Your birding vehicle

To: Graham Etherington <>
Subject: Your birding vehicle
From: Ian May <>
Date: Fri, 24 Feb 2006 22:01:49 +1100
g'Day all

The question of what is the ultimate birding vehicle is like a question I asked an old mate of mine, what is the best outback 4WD? Alex replied, "that’s a bit like asking me what the best political party is.  Nearly everyone thinks their choice is best but once you strip away the spin and BS, what you have left is useless most of the time and very expensive to maintain".

Yeah right I said.   For about 20 years, Alex had the responsibility for dragging many stranded visitors out of the South Australian desert, from Oodnadatta to Innaminka and south to Arkaroola after they took what was considered their ultimate off road vehicle a little too far off the road. 

For what its worth, here is a summary of his experience. 
Mitsubishi Pajaero/Holden Rodeo/Rav 4 etc.   The source of much plastic pollution across the desert

Nissan Nevara/Pathfinder/Toyota Hilux etc etc.   Objects better used for the study of metal fatigue and passenger stress than rough country driving.

Subaru  (The ultimate birding vehicle blah, blah?)   Well not for long after an inch of rain on the Strez or Birdsville track.  When the going gets tough fuel consumption is about as good as the V8.  Have you tried looking through the windscreen with binoculars? And the cost of parts!!!!

Susuki! What?  They make good motorbikes and outboard motors. But try buying parts in the bush. Need a windscreen?  And, don’t run out of gears.  Excellent golf buggies though.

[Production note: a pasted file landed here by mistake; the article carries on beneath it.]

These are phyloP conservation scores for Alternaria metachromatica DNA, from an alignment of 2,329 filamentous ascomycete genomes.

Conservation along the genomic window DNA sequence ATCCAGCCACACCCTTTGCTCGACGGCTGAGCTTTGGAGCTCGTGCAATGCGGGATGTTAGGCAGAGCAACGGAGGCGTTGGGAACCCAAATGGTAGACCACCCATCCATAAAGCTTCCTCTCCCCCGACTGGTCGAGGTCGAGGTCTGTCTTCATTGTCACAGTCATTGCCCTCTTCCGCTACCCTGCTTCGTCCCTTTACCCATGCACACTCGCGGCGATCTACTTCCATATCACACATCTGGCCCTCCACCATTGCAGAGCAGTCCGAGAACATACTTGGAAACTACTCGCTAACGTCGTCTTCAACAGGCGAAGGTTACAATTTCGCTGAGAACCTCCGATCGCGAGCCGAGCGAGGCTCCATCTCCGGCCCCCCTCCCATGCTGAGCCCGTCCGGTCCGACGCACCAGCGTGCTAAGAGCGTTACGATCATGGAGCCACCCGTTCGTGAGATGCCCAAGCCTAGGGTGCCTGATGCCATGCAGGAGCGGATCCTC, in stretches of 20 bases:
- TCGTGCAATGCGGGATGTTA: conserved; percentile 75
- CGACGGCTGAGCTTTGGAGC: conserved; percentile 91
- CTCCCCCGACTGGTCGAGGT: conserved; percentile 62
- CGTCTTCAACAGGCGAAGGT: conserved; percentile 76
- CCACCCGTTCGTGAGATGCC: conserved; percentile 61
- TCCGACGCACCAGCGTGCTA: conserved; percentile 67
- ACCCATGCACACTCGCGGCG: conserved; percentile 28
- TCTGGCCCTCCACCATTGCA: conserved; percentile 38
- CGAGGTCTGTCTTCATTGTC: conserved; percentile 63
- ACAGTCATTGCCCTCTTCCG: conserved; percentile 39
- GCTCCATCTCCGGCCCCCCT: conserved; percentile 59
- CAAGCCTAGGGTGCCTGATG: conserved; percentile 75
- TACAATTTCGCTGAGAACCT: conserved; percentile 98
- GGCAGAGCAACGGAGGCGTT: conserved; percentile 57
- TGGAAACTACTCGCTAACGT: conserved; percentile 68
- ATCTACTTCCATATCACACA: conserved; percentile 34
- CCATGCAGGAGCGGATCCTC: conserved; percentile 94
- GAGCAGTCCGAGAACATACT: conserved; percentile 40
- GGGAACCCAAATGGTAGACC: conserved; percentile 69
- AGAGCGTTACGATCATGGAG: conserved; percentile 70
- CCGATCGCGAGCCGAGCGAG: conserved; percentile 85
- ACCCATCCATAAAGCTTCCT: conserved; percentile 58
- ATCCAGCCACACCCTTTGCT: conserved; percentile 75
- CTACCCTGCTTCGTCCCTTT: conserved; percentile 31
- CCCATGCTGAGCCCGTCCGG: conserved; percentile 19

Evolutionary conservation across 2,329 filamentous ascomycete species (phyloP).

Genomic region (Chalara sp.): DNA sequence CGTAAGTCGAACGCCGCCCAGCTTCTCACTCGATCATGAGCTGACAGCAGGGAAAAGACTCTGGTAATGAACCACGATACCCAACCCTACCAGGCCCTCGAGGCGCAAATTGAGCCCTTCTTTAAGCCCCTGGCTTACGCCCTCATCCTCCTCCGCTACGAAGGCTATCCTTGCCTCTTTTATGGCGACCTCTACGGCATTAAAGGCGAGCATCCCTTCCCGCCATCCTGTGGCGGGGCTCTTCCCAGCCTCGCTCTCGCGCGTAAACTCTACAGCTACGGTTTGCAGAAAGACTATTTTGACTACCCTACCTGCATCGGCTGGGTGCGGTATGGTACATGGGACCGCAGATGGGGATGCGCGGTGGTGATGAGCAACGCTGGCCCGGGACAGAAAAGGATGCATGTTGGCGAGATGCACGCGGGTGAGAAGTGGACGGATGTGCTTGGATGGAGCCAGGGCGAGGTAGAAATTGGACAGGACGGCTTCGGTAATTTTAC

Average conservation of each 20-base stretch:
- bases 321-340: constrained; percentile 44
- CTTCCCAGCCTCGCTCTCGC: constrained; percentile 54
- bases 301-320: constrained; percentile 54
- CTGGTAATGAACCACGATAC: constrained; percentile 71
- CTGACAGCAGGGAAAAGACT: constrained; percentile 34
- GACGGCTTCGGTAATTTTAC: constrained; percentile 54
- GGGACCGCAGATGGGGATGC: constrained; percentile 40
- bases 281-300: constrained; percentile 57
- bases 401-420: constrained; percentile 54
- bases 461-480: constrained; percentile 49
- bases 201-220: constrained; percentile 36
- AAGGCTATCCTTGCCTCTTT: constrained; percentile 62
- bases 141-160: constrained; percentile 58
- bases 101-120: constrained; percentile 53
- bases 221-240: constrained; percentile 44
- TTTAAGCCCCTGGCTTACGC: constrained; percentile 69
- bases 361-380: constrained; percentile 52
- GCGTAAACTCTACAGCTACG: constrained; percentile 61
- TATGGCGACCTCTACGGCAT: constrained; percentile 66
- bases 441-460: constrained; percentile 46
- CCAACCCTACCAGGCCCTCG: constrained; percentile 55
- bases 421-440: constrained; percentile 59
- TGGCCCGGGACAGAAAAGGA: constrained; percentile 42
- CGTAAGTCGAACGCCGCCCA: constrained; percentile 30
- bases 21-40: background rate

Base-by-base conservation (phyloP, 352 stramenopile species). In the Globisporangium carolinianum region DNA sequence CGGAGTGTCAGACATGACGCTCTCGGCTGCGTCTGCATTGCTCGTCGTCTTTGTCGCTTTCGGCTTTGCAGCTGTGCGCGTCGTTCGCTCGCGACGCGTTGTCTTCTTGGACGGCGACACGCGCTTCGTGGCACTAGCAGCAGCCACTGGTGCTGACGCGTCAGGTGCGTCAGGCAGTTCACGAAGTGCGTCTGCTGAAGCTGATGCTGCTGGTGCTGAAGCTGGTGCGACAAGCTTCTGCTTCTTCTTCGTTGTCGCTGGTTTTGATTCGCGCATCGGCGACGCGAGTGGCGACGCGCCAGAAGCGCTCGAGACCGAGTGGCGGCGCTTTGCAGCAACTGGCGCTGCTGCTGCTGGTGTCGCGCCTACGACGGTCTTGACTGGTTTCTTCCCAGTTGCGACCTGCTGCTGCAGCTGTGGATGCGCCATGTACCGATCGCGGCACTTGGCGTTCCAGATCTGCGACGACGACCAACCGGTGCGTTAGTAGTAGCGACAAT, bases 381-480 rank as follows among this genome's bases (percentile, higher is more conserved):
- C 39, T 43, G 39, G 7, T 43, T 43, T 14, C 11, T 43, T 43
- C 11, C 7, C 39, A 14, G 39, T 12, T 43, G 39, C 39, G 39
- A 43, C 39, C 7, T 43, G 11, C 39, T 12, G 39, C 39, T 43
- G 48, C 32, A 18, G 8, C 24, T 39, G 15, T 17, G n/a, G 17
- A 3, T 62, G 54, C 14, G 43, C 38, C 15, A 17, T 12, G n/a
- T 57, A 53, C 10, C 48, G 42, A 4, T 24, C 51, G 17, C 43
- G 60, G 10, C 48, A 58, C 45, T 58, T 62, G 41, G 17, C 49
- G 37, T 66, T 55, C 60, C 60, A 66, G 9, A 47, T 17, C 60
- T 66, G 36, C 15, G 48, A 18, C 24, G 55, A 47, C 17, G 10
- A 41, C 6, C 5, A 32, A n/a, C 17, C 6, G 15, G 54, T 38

Toyota Landcruiser/Prado Blah blah blah.  Remember the jingle "Toyota tough!  That means tough on the arse and tough on the pocket."

Nissan Patrol?  Sorry Tony!  Can’t resist.  Rebadged Lancruiser.  The drivers mostly evolved from a scene in Mad Max II.  If you like eating dust you will love a Patrol. 

Landrover.  With the best centre of gravity and power weight ratio, if you have access to two things, (1) your own oil well and (2) your own team of mechanics, Landrover is the ultimate off road vehicle.  And because the body panels are made of aluminium, when bogged in Lake Eyre they make good landmarks as the wreckage lasts much longer than steel vehicles.

What then is the ultimate 4WD?.  Alex said, after a flood like 74, if the engine starts when the key is turned, that’s good but in a drought like the one we have just had, the one that takes you through the bulldust in comfort is best.


Hope that helps..





Ian May
St Helens, Tasmania.

Graham Etherington wrote:
Hi everyone,
I'm expecting to move from the UK to Brisbane at the end of March or
the beginning of April. I'm planning of spending a lot of time
birding, probably going away for birding trips every other weekend, by
My question is this - do you really need 4x4 to fully enjoy the best
of QLD/NWS birding? I know I'll need something with plenty of space
for camping gear and the like, but I'd be interested to see how many
Australian birders use 4WD vehicles (and where you use them).
I've visited Queensland once before and thought that a good off-road
vehicle would have been handy sometimes, especially at places such as
Noosa Plain and Lamington.
Also, what about the various different types of 4x4. I know about the
usual Nissan Patrols and Toyota Landcruisers, but what about the
'station wagon' type 4x4. Anyone use one of them?
So, what I'm really after is comments from birders about what they
drive (4x4 or other), how they think their vehicle copes with birding
terrain, how necessary they consider a 4x4 to be, and where they spend
most of their time birding.

Looking forward to joining you all in Oz and meeting up with some of
the local birders in Queensland.
Best wishes,
Graham Etherington
Norwich, UK
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